This week’s Friday is a Gas post is not about a specific brand of station, but rather a specific type of station form. Commercial block type service stations are usually found within towns or cities, often at street corners with… Read More ›
This former Sinclair station (above) found in Booneville, Mississippi has had its canopy enclosed and its service doors replaced with a storefront. Despite this it is still recognizable as a Sinclair design. The 2016 TxDOT Field Guide to Gas Stations in… Read More ›
The Mississippi Heritage Trust is requesting nominations for their 10 Most Endangered Historic Places in Mississippi list. The deadline for submitting the nominations is July 31, 2017. What place or places might you nominate? Here are some of the past… Read More ›
I had planned for a post on this station later in the Friday is a Gas series, but due to the tornado damage this building suffered last Friday, I thought it might be good to highlight it in hopes of… Read More ›
Lots of good news this week so lets jump right into this week’s roundup. Good news from Starkville this week, compared to the news last week that fourteen structures including three historic houses were demolished. Starkville Police to open new offices in restored… Read More ›
Per Malvaney’s request and the plethora of examples received in the comments to last Friday’s post, this week we’ll focus on the Pan Am/ Amoco Stations of the c.1930s-c.1940s. Unfortunately this station type is not listed in the handy-dandy 2016… Read More ›
As I was searching through the various digital newspaper collections for references to the Sanborn Map Company for yesterday’s post “Who Were Those Sanborn Men?“, I ran across a 1945 article in the Daily Herald about the presentation of a certificate… Read More ›
In case you didn’t catch it, Thomas Rosell noted at the end of yesterday’s news roundup that the Library of Congress is gradually publishing its digitized collection of the full-color Sanborn Insurance Maps. Currently, Mississippi only has three sets: Pascagoula for… Read More ›
Lets jump right into this week’s roundup. Starting in Starkville, fourteen structures including three historic houses were demolished this week for an “a planned upscale, mixed-use development that will include retail shops and loft apartments” The article gives the developers… Read More ›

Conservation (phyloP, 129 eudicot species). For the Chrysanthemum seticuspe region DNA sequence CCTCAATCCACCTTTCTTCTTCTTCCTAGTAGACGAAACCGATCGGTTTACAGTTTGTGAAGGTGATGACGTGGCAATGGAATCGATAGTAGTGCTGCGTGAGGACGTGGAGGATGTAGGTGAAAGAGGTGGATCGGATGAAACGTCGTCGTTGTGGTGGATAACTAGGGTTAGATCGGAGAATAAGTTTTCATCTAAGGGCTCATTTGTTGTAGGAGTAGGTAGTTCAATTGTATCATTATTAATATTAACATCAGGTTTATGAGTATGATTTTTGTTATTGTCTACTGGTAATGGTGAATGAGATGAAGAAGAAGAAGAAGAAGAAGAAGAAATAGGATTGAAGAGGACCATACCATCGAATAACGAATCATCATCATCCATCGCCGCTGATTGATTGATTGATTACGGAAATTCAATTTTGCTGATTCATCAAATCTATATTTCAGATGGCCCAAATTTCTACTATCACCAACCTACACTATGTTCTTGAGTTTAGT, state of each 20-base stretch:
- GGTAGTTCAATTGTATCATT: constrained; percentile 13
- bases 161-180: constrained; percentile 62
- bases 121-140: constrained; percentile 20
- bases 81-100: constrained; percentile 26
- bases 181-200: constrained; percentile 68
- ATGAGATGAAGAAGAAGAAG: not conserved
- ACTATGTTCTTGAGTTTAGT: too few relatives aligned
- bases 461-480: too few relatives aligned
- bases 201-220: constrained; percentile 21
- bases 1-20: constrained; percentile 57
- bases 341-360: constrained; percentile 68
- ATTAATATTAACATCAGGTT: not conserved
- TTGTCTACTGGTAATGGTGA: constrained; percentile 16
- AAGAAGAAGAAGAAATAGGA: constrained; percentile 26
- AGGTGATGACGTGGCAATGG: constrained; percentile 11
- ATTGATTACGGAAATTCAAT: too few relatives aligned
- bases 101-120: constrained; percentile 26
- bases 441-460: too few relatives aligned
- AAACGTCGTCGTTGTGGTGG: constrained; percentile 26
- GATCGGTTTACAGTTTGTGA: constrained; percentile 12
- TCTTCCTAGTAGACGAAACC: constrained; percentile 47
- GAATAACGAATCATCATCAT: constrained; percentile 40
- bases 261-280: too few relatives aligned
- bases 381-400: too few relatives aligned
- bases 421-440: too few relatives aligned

Go inside Bruce Goff’s “Star House,” built in 1960 for Mr. and Mrs. Emil Gutman in Bayou View neighborhood of Gulfport.
Yes, there used to be a Beaux Arts public swimming pool in Mississippi. Thomas Rosell’s comment on the Swimming Pools for Some post asking about an abandoned swimming pool in Aberdeen is the impetus behind this post about historic Acker Park… Read More ›
From Corinth to Gulfport, and points in between, here’s some of the Mississippi preservation news that’s fit to print (virtually, on the internets).
These pumps were once quite common in Mississippi. Does anyone know where such a curbside pump might exist?
While on old Brandon Road in Pearl, I noted a former school building, reminding me of similar designs I have seen throughout Mississippi. The MDAH Historic Resources database identifies it as the Old Pearl High School, constructed 1930, and Noah… Read More ›
Whats been going on Preservation wise in Jackson, Tupelo, Meridian, Hattiesburg, and your neck of the woods?
I was glad to see such an enthusiastic response to our new Friday series. Hopefully this week you can sleuth up some locations of Gulf Oil Service Stations constructed c.1920-1930.
Cities Service was founded in Bartlesville, Oklahoma, in 1910 as a public utility. The company operated natural gas, lighting, ice and other utility type services in major municipal locations during the early part of the century. – A Field Guide… Read More ›
I had not heard of W. A. Lattimore until I ran across an article in a 1963 edition of the Mississippi Free Press, an African American newspaper published from 1961 until about 1964. My initial efforts to look into his body… Read More ›
Whew! We’ve got quite the round up this week. Let’s start this week’s roundup with the big news from…
A small roadside building with a stepped facade, front service windows, a curvilinear front fascia, and a flat roof that ever so slightly slopes to the rear of the structure. Could it be? A Tastee Freeze?
What is a Gravity Ventilator?
Let’s start this week’s roundup big news of the National Historic Landmark plaque dedication ceremony at the New Capitol.